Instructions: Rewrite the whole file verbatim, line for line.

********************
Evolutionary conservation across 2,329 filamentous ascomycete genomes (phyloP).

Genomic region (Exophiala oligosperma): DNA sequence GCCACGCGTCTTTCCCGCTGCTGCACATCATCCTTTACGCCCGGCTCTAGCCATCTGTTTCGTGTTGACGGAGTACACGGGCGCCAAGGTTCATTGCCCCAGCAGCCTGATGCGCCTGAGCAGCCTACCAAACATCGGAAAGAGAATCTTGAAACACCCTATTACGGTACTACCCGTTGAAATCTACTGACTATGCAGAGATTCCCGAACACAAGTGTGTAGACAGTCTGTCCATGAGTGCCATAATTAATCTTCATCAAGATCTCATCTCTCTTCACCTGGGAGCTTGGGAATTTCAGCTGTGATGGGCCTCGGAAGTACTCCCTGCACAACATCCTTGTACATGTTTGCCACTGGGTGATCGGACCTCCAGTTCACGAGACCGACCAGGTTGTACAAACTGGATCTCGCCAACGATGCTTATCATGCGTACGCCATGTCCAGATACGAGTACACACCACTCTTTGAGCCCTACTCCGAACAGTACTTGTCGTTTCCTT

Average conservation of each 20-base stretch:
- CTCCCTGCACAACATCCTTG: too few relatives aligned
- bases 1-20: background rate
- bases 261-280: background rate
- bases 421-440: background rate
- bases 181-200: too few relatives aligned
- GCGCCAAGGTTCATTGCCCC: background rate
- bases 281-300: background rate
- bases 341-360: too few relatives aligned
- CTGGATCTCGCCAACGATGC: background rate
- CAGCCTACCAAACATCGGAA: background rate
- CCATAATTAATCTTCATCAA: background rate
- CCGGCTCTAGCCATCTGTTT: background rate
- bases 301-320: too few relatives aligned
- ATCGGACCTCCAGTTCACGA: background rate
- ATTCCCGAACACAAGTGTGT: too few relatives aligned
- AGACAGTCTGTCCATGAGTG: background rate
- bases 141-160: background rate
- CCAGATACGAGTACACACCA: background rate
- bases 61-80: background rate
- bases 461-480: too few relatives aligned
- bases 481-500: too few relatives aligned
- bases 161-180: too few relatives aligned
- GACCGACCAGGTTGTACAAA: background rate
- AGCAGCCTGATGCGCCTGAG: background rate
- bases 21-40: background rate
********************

Evolutionary conservation across 2,329 filamentous ascomycete genomes (phyloP).

Genomic region (Exophiala oligosperma): DNA sequence GCCACGCGTCTTTCCCGCTGCTGCACATCATCCTTTACGCCCGGCTCTAGCCATCTGTTTCGTGTTGACGGAGTACACGGGCGCCAAGGTTCATTGCCCCAGCAGCCTGATGCGCCTGAGCAGCCTACCAAACATCGGAAAGAGAATCTTGAAACACCCTATTACGGTACTACCCGTTGAAATCTACTGACTATGCAGAGATTCCCGAACACAAGTGTGTAGACAGTCTGTCCATGAGTGCCATAATTAATCTTCATCAAGATCTCATCTCTCTTCACCTGGGAGCTTGGGAATTTCAGCTGTGATGGGCCTCGGAAGTACTCCCTGCACAACATCCTTGTACATGTTTGCCACTGGGTGATCGGACCTCCAGTTCACGAGACCGACCAGGTTGTACAAACTGGATCTCGCCAACGATGCTTATCATGCGTACGCCATGTCCAGATACGAGTACACACCACTCTTTGAGCCCTACTCCGAACAGTACTTGTCGTTTCCTT

Average conservation of each 20-base stretch:
- CTCCCTGCACAACATCCTTG: too few relatives aligned
- bases 1-20: background rate
- bases 261-280: background rate
- bases 421-440: background rate
- bases 181-200: too few relatives aligned
- GCGCCAAGGTTCATTGCCCC: background rate
- bases 281-300: background rate
- bases 341-360: too few relatives aligned
- CTGGATCTCGCCAACGATGC: background rate
- CAGCCTACCAAACATCGGAA: background rate
- CCATAATTAATCTTCATCAA: background rate
- CCGGCTCTAGCCATCTGTTT: background rate
- bases 301-320: too few relatives aligned
- ATCGGACCTCCAGTTCACGA: background rate
- ATTCCCGAACACAAGTGTGT: too few relatives aligned
- AGACAGTCTGTCCATGAGTG: background rate
- bases 141-160: background rate
- CCAGATACGAGTACACACCA: background rate
- bases 61-80: background rate
- bases 461-480: too few relatives aligned
- bases 481-500: too few relatives aligned
- bases 161-180: too few relatives aligned
- GACCGACCAGGTTGTACAAA: background rate
- AGCAGCCTGATGCGCCTGAG: background rate
- bases 21-40: background rate